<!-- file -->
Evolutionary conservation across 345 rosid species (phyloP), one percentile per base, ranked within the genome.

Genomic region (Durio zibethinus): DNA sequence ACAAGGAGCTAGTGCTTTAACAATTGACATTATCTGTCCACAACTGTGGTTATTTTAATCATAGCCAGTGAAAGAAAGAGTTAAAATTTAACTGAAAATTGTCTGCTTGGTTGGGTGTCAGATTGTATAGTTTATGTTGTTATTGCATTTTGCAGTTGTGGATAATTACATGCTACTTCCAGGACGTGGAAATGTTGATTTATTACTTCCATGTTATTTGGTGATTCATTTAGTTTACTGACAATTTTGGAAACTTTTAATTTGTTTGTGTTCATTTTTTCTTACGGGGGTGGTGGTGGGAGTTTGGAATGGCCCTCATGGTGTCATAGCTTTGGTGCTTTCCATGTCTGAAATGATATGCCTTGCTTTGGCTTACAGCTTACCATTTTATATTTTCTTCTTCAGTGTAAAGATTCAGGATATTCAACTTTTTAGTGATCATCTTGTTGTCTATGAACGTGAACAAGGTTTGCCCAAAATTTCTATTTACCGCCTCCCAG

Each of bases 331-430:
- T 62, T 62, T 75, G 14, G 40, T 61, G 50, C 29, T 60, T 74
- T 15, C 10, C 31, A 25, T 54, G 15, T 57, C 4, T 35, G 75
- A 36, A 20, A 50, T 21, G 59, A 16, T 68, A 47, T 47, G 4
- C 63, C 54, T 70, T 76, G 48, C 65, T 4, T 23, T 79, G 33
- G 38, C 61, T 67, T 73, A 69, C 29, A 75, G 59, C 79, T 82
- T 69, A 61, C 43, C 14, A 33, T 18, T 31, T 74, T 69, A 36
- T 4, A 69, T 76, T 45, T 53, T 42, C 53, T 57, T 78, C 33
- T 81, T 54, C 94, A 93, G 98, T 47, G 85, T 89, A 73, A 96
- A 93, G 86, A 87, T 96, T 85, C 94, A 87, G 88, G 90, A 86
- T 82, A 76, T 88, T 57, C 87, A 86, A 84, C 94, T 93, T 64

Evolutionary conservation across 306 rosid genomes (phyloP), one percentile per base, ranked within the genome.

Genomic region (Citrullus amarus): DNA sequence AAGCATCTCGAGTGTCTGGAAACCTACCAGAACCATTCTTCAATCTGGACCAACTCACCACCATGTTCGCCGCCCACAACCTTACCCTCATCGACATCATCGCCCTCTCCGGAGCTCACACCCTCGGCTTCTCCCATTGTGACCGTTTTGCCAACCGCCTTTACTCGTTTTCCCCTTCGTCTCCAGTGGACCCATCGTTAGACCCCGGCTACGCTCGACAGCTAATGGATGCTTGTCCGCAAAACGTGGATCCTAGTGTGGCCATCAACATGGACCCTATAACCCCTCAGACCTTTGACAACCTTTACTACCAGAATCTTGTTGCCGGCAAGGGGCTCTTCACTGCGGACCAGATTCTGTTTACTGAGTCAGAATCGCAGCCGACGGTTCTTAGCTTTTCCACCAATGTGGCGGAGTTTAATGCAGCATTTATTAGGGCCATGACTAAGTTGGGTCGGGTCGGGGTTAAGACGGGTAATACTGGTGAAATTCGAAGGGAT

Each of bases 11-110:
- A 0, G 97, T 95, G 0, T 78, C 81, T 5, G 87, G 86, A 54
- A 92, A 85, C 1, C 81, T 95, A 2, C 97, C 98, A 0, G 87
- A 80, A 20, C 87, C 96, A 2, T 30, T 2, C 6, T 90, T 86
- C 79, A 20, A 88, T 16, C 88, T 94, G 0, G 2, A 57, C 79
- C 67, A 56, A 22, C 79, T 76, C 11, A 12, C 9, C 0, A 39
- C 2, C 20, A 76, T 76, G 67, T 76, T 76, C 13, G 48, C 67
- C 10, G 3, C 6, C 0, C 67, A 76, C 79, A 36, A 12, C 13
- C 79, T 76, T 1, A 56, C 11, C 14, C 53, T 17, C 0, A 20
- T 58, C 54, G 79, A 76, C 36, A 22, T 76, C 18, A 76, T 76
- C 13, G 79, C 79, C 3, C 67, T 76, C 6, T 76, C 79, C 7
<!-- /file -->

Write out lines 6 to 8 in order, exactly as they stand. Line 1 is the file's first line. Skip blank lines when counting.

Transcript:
- A 36, A 20, A 50, T 21, G 59, A 16, T 68, A 47, T 47, G 4
- C 63, C 54, T 70, T 76, G 48, C 65, T 4, T 23, T 79, G 33
- G 38, C 61, T 67, T 73, A 69, C 29, A 75, G 59, C 79, T 82